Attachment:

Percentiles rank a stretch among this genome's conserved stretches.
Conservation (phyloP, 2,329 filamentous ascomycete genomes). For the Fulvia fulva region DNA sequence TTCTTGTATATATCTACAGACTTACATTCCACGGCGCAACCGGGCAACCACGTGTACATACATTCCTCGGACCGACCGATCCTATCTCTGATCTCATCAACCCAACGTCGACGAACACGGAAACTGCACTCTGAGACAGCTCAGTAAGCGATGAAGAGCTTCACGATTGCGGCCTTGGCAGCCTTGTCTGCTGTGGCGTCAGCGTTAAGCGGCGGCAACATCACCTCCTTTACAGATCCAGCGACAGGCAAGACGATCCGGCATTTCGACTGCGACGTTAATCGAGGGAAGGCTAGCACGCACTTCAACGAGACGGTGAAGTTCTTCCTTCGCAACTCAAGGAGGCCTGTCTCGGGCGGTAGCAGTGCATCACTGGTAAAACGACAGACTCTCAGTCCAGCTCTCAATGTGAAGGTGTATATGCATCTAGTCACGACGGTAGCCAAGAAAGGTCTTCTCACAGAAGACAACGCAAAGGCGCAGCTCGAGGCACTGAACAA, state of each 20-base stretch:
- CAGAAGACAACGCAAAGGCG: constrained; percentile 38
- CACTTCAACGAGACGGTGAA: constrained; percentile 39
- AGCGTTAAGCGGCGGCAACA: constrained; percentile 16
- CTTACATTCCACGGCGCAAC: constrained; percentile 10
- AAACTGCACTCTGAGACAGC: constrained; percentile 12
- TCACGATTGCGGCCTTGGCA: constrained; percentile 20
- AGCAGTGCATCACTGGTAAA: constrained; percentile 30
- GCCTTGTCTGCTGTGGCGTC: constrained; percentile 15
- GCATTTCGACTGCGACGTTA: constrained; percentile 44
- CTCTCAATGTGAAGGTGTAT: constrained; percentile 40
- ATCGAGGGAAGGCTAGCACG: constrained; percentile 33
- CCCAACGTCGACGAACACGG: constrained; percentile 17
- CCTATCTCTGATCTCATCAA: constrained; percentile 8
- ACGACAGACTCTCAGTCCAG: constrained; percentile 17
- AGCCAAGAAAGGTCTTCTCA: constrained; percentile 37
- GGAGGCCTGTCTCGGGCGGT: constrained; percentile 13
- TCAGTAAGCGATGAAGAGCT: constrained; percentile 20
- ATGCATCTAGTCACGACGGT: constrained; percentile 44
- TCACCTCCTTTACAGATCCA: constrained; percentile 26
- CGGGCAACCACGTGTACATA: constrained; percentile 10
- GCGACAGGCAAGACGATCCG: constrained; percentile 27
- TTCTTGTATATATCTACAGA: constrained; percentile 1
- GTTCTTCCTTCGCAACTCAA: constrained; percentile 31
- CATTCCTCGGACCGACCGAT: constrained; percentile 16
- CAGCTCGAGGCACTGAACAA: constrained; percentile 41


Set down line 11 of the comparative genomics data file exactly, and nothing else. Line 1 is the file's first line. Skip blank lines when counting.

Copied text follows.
- GCATTTCGACTGCGACGTTA: constrained; percentile 44